I spent one year working full-time as a pharmacy technician at a high-volume community pharmacy prior to entering medical school. Besides learning the intricacies of billing and the dispensing process, I was also granted access into a world few physicians are aware of.
In promoting health justice, our team at Systemic Disease believes it is vital to recognize the connection between bias and adverse health outcomes. We utilized a discussion model provided by In-Training’s Beyond Illness Roundtable toolkit to guide a discussion on such interactions that exist across all interprofessional relationships and those that may cloud, strain and negatively impact individuals from teaching, learning and, above all, healing.
And what does it mean now? To be accepted? To be initiated, congratulated and nudged toward a curriculum made jokingly infamous by well-meaning administrators and by a culture which treats such consuming endeavors as medical school like abstract forms of busyness?
“What’s the matter with everybody?” asked Mrs. Palmer, a hopelessly demented woman with water wells for eyes. She had just endured her third consecutive tongue-lashing by the bulldog masquerading as a nurse anesthetist.
Understanding the origins of words is helpful in medicine. “Genu” and “corpus” are Latin for knee and body, respectively. “Hippos” is Greek for “horse” and “kampos” for “sea monster.” (Can you tell I am in a brain sciences block)?
In 1913, nine years before his death, the physician and medical historian Eugene F. Cordell gave his presidential address to the Medical and Chirurgical Faculty of the State of Maryland. His topic was the “The Importance of the Study of the History of Medicine.”
When I tell people I am studying medicine and hope to be a surgeon, there tends to be a general agreement that I have made a good career choice, I have chosen a respected, solid field of work and will be guaranteed a “job for life.”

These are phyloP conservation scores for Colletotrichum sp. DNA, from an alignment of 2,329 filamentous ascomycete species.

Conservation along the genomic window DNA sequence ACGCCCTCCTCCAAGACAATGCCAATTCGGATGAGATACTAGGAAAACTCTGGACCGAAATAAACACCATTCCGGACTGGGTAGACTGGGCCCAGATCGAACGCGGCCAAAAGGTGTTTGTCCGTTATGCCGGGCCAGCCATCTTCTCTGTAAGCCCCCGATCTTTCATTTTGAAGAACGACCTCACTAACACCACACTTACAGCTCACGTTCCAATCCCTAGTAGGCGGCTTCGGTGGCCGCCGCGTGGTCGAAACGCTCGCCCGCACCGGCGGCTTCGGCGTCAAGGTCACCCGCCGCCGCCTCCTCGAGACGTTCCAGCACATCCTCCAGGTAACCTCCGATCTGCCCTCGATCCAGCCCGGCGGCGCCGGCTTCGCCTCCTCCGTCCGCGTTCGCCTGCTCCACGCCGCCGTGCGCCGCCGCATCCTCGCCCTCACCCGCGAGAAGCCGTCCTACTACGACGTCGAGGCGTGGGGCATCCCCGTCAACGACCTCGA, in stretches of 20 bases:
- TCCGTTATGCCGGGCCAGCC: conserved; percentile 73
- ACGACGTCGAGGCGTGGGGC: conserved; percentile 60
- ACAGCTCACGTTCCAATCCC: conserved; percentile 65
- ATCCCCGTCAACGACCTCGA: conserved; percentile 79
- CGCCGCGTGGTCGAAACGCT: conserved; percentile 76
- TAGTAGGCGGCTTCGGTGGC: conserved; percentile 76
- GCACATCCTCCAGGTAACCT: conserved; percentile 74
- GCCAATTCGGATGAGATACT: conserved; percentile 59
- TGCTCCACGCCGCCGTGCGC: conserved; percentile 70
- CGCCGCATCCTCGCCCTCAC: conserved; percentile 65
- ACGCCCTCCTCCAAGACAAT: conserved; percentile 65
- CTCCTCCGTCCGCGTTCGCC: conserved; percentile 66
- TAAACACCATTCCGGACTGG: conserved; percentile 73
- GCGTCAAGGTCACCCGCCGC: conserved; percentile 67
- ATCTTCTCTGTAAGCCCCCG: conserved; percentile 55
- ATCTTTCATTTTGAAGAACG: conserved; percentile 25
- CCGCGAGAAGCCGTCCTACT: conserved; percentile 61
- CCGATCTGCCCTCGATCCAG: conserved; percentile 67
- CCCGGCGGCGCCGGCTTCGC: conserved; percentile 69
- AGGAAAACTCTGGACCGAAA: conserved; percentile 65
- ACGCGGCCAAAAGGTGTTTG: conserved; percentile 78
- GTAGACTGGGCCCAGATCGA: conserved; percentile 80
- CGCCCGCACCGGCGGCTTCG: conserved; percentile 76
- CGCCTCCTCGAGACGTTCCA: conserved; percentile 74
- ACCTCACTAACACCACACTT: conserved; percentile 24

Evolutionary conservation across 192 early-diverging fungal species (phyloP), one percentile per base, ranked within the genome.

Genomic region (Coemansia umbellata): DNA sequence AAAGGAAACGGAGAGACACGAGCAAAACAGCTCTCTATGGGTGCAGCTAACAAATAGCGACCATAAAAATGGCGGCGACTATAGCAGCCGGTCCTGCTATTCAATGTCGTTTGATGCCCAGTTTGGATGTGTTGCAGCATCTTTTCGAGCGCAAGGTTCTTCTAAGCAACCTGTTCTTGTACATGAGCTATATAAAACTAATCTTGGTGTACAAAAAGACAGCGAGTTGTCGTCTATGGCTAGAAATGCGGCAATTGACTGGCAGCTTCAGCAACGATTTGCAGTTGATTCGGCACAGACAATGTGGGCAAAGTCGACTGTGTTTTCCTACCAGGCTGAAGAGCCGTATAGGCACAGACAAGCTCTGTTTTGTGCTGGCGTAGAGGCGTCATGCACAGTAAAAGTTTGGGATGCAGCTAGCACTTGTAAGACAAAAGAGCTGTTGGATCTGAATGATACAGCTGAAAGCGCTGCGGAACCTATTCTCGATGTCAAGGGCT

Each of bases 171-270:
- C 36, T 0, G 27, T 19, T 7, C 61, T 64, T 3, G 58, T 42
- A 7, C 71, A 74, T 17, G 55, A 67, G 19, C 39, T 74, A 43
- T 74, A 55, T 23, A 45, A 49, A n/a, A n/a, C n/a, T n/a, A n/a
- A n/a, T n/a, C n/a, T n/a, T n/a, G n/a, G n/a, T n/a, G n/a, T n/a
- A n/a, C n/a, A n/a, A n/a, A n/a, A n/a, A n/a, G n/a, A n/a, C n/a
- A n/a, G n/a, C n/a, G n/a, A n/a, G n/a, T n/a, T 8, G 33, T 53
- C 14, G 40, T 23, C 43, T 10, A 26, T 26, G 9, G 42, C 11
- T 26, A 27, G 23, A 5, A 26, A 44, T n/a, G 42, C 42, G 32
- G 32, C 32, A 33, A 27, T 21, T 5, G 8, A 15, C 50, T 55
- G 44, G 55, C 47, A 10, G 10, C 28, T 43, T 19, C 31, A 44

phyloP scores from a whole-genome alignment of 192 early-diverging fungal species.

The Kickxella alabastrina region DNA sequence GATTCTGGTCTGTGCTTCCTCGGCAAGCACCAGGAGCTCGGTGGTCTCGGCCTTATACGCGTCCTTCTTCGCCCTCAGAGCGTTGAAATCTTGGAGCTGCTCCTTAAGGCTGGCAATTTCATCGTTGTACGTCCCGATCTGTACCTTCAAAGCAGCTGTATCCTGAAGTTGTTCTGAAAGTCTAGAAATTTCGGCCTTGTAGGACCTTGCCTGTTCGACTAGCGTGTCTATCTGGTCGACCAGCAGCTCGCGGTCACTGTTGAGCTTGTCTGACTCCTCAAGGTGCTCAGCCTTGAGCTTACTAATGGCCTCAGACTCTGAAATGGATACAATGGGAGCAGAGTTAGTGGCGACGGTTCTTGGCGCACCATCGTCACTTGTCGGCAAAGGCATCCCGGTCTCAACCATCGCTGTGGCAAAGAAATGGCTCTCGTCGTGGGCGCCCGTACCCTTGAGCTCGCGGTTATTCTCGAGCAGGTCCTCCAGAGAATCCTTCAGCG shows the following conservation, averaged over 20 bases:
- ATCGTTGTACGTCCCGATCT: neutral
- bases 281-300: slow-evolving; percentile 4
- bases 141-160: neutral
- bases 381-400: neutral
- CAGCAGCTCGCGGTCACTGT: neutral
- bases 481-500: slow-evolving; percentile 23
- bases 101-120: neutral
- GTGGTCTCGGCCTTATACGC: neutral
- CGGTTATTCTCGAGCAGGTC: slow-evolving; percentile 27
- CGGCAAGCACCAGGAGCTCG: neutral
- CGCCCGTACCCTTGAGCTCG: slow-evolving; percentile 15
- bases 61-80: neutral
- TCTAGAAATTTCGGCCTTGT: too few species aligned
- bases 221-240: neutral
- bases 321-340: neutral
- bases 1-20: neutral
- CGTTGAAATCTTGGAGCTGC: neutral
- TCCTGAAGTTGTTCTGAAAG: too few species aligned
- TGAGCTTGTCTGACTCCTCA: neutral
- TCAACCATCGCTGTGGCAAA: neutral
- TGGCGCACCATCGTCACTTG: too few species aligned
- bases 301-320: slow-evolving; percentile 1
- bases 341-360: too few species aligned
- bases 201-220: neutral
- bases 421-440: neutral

The argument for wrenches on the path to doctorhood is as follows: if you can dodge a wrench, you can dodge a ball. Students able to memorize the various bacterial growth media will likely remember the drugs to prescribe in an acute myocardial infarction.
First year of medical school: / Don’t remember much. / MD/PhD students, you know what I mean. / Learned how to use a stethoscope.
At first glance, Romée and Veerle appear just typical medical students in Amsterdam like thousands of others. Ask any of their colleagues or friends, however, and they’d tell you that they are anything but.
Medicine has passed through many shifts in paradigms throughout its development, starting from the first establishments of hospitals and medical centers in the 1800s to the human genome project in the early 2000s. Such events changed our perspective on how we study diseases.
This path has been far from cookie cutter, / From being kneaded and rolled / By demanding needs to fulfill multiple roles, / I can’t help but wonder, will I make the cut?